The WB, which has as its mascot an animated frog, seeks its first primetime animated hit with “The Oblongs,” a darkly comic view of a deformed but not dysfunctional family. Based on the Edward Gorey-like work of author-illustrator Angus Oblong, toon is produced by Jace Richdale (“The Simpsons”) and Bruce Helford (“The Drew Carey Show”), who invest the social satire with a sunny disposition. In fact, there’s something almost too good-natured about this show, which seems to want to be naughtier, edgier, more daring than it is. The WB will generate sampling as it airs the pilot three times its first night before settling for single showings Sundays at 8:30. The idea is for “Simpsons” watchers to flip channels to this similarly toned cartoon, but it will be extremely hard for this derivative effort to peel away the audience for the sharper, more original “Malcolm in the Middle.”
The family Oblong consists of armless, legless father Bob; bald, alcoholic mother Pickles; conjoined twin teenagers Biff and Chip; hyper, droopy-eyed Milo; and the youngster Beth, who has a phallic growth sprouting from her head. These mutations stem from the Oblongs’ residence in the Valley, which has long ago become flooded with chemical spills from the local plant where Bob works. The wealthier folk, represented by the easy-to-despise Klimer family, live up on the Hill, untouched by and uncaring about the pollutants down below.
Despite their oddities, the Oblongs are quite the all-American family. Bob, voiced by “Saturday Night Live’s” Will Ferrell, is ever the optimist, never allowing his limblessness to slow him down. Pickles (Jean Smart) was raised on the Hill but journeyed downward when she fell in love with Bob. Despite the fact that the move cost her her hair, she shows no regrets and expresses great love for her children. At least for the first three episodes, the real center here is Milo, an adolescent who never changes his T-shirt, which is marked with the simple expression “No.”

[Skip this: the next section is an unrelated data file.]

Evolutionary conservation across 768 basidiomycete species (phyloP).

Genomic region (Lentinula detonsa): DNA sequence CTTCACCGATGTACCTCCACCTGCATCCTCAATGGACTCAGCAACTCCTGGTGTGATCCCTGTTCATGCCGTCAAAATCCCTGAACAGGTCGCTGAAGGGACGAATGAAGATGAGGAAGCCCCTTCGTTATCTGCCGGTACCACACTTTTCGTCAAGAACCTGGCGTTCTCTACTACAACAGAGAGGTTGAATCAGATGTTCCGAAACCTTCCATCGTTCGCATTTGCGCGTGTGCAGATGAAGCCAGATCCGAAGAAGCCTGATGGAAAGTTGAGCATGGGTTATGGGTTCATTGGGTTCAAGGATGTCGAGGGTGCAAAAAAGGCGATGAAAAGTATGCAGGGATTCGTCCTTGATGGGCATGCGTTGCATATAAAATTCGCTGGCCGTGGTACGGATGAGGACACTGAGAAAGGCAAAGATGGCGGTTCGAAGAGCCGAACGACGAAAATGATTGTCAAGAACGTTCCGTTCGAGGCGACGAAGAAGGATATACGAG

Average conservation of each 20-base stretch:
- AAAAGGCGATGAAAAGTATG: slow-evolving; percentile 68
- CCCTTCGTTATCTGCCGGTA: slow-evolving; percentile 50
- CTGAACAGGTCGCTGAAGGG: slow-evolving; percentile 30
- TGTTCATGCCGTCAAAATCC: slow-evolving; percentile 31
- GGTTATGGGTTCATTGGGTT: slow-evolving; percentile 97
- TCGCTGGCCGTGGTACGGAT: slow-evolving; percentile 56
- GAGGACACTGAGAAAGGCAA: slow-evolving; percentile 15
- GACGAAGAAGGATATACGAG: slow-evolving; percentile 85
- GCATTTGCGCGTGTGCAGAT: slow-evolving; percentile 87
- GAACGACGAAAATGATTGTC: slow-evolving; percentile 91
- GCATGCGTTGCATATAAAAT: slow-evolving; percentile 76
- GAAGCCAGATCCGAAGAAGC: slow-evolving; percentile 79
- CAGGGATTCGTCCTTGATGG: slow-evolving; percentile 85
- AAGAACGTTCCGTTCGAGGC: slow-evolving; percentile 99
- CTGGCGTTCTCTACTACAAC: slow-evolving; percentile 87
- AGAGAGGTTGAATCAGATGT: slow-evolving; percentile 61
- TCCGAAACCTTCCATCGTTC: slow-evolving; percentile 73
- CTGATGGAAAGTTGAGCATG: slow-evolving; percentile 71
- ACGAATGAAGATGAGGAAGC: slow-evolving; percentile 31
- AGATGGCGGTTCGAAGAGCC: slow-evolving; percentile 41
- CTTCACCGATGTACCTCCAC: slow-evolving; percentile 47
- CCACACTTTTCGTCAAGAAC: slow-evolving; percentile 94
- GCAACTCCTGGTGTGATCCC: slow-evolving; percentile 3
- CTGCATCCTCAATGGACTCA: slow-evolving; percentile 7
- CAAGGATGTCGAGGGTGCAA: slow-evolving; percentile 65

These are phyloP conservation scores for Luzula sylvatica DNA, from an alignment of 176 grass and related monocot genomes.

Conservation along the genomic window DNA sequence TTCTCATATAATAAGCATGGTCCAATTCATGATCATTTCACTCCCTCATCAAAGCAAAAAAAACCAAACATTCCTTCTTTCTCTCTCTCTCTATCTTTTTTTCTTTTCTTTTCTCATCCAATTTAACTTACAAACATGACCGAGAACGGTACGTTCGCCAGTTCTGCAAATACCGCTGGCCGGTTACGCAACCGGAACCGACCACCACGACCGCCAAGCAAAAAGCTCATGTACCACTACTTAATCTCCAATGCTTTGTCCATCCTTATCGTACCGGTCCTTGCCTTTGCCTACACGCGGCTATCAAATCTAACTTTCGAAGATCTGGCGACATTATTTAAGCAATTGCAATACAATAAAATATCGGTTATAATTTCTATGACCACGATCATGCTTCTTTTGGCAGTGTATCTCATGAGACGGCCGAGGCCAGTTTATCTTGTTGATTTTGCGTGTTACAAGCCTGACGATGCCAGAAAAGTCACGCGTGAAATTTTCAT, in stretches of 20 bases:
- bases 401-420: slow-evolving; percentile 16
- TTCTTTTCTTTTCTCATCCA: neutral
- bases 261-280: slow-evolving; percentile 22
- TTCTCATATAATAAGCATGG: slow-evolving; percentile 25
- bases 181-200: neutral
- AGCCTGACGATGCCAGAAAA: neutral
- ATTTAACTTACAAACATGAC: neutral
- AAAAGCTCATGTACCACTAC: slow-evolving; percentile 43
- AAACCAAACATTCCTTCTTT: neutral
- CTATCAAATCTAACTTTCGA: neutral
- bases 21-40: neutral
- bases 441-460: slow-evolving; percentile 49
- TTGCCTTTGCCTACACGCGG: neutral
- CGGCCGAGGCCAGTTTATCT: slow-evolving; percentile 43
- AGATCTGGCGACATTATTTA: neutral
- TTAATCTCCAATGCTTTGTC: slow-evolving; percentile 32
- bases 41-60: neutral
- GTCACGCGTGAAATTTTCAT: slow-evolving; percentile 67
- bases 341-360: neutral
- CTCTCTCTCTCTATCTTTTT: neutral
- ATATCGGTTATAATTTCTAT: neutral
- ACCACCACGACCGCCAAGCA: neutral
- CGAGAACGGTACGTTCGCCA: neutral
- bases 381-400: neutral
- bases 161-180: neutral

The producers clearly would like Milo to strike the same chord that Bart Simpson did years ago, or that the South Park clan managed more recently, and end up being plastered on coffee cups and lunch boxes around the world. But Milo’s not much of a rebel, and in his basic passivity he’s not especially entertaining. He looks and acts more like Tommy from “Rugrats” than Bart or Cartman. By episode three, his whole family is overshadowed by the far more compelling Helga, an obese, obsessively conformist girl voiced by Lea DeLaria.
Richdale’s writing can certainly be amusing, but the satirical targets are tired — the chemical plant boss who threatens to revoke the family’s health insurance, a Bible-toting spinster who seeks to adopt and reform the gluttonous Helga — and the resolutions unimaginative. Everything here reeks of “Simpsons” mimicry, even the basic rhythm with which the jokes unfold. To stand out and break out, a show like this needs to offer a genuinely original voice. Unfortunately, that’s exactly what “The Oblongs” is lacking right now.